Know-How

Beat the Barnacles

by Peter Nielsen, Posted May 16, 2012
Do you antifoul your propeller? Looking around the yard where we keep our project boat, Ostara, the consensus seemed to be “no”. Most propellers showed the telltale signs of barnacle infestation, as indeed did our three-bladed Gori folding prop.

Know Your Rudder

by Don Casey, Posted April 10, 2012
After hull integrity, rudder integrity is the most vital component of a seaworthy vessel, yet most sailors pay more attention to LED lighting or smartphone apps than they do to their boat’s rudder. Before you shrug off rudder failure as a remote concern, consider that the incidence of mid-ocean rudder failures is close to 1 percent.
Tutorials about electrical systems and multimeters often involve theoretical analogies to flowing water. In these primers, the authors test well-designed, functioning circuits, and everything behaves exactly as anticipated.

Stairway to Heaven

by Charles Scott, Posted August 24, 2011
I was sailing solo to Bermuda one year when the weather turned wicked. The wind and waves kept building, until finally I lay ahull with the sails furled. Knockout blows from the steep seas pounded my Westsail 32, Antares. When at last the storm blew over I found both halyards were loose and had wrapped around the masthead in a huge tangle. I had no choice but to climb. Going aloft in a
Inflatable life jackets are effective, reliable and comfortable. However, unlike traditional foam-filled life jackets, they must be properly maintained if they are to function correctly. This goes double for a life jacket with an integral safety harness and/or automatic inflation. Inflatable life jackets include a number of parts that must all work properly if the life jacket is to function at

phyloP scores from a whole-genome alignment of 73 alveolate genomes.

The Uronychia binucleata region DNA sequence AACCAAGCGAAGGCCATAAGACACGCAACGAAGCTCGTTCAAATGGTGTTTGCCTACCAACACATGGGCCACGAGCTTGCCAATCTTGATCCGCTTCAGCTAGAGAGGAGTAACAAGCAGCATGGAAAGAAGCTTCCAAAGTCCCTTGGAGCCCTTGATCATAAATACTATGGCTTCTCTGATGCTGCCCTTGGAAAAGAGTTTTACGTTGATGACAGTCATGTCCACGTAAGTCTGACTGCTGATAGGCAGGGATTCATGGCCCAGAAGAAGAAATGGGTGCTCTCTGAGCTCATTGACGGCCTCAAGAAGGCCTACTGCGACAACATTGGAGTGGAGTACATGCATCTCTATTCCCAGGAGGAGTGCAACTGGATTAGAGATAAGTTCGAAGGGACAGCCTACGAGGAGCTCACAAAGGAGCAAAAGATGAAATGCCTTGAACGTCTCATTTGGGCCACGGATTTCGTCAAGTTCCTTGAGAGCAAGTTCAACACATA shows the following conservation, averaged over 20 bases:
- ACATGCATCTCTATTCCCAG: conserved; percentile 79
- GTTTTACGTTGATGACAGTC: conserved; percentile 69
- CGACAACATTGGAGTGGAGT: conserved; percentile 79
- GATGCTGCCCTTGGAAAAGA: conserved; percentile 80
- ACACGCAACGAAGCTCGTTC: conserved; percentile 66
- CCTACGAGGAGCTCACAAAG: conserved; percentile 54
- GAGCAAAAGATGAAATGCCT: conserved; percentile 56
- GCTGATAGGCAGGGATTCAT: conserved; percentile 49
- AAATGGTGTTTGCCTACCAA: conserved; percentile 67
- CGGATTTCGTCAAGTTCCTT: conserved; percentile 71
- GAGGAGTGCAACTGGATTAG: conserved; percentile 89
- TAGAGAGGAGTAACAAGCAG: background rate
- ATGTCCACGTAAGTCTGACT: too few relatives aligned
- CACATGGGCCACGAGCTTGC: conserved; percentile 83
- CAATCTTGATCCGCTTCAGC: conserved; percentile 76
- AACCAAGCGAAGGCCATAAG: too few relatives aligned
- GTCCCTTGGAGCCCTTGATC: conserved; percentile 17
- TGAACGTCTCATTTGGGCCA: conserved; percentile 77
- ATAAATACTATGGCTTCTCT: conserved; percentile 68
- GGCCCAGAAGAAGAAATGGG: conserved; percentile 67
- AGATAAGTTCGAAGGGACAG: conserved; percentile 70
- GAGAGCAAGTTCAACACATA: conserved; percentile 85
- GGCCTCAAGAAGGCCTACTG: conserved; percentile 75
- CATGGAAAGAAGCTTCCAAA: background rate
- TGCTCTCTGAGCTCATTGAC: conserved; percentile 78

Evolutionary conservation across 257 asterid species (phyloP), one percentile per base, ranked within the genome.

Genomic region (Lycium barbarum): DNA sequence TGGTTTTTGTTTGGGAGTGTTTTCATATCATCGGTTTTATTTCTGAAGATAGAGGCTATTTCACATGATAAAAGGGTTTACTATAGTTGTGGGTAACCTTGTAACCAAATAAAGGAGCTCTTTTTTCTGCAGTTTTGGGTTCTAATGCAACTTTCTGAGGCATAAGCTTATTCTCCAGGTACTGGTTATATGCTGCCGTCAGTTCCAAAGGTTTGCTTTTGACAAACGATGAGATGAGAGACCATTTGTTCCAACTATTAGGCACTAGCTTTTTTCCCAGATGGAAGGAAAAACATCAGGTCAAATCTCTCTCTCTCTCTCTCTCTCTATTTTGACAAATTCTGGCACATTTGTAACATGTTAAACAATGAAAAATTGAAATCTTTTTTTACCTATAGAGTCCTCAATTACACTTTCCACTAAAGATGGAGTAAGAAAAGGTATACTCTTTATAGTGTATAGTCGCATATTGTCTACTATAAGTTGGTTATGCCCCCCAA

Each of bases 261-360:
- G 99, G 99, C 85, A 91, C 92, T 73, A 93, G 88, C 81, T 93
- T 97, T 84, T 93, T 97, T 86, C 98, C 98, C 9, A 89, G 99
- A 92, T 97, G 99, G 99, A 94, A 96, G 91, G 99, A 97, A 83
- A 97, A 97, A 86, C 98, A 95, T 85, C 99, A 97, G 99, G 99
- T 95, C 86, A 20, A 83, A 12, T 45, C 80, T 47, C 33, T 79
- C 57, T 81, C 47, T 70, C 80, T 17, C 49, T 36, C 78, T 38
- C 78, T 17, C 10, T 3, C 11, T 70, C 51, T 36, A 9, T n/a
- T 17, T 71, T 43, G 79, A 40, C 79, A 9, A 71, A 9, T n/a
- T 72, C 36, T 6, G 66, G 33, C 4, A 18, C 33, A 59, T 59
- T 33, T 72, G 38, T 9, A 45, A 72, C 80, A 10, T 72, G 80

Too Hot to Handle

by Nigel Calder, Posted May 11, 2011
Anyone who has played with electrical gear for any length of time is familiar with the distinctive smell of burned windings. Unfortunately, this smell, wafting out of engine rooms from fried alternators, may soon become familiar to a much wider audience. Why might alternators, generally known for their reliability, become more likely to fail in the next few years?The answer lies in
There are times when we find exactly what we aren’t looking for, and this was one of them.I was tired of technology and wanted to write a sailing story about the good old days, when a Windex was high-tech and real navigators dealt with celestial fixes and high-anxiety uncertainty. What better place to look for such things than at the annual Annapolis Classic Wooden Boat Regatta? Ambling

Let It Flow

by David W. Shaw, Posted April 15, 2011
As I knelt beside the open cockpit locker of my 36-foot Pearson cutter Sonata, I could hear the gentle whir of my freshwater pump. It didn’t sound normal. I reached down and felt the pump housing. The pump was in constant-cycle mode and running hot. It could pump until it burned out and still fail to pressurize the freshwater system I thought I had just finished

To Varnish or Not?

by Don Casey, Posted April 13, 2011
Dorothy Parker once famously remarked: “I hate writing; I love having written.” I feel the same way about varnishing. Nothing flatters a boat more than the glow of well-varnished wood, but to bask in that glow, someone must suffer through the process of preparing the wood and applying the varnish.Almost all woods other than teak will weather and eventually rot if not

Electric Horses

by Nigel Calder, Posted March 10, 2011
This past summer I tested the latest generation of electric outboard motors from Torqeedo. These are much more efficient than traditional electric outboards, but with this advance comes a quantum leap in sophistication and electronic complexity.I find it intriguing that these outboards have been designed by landlubbers. One of the owners of Torqeedo, Dr. Christoph Balin, bought a house on
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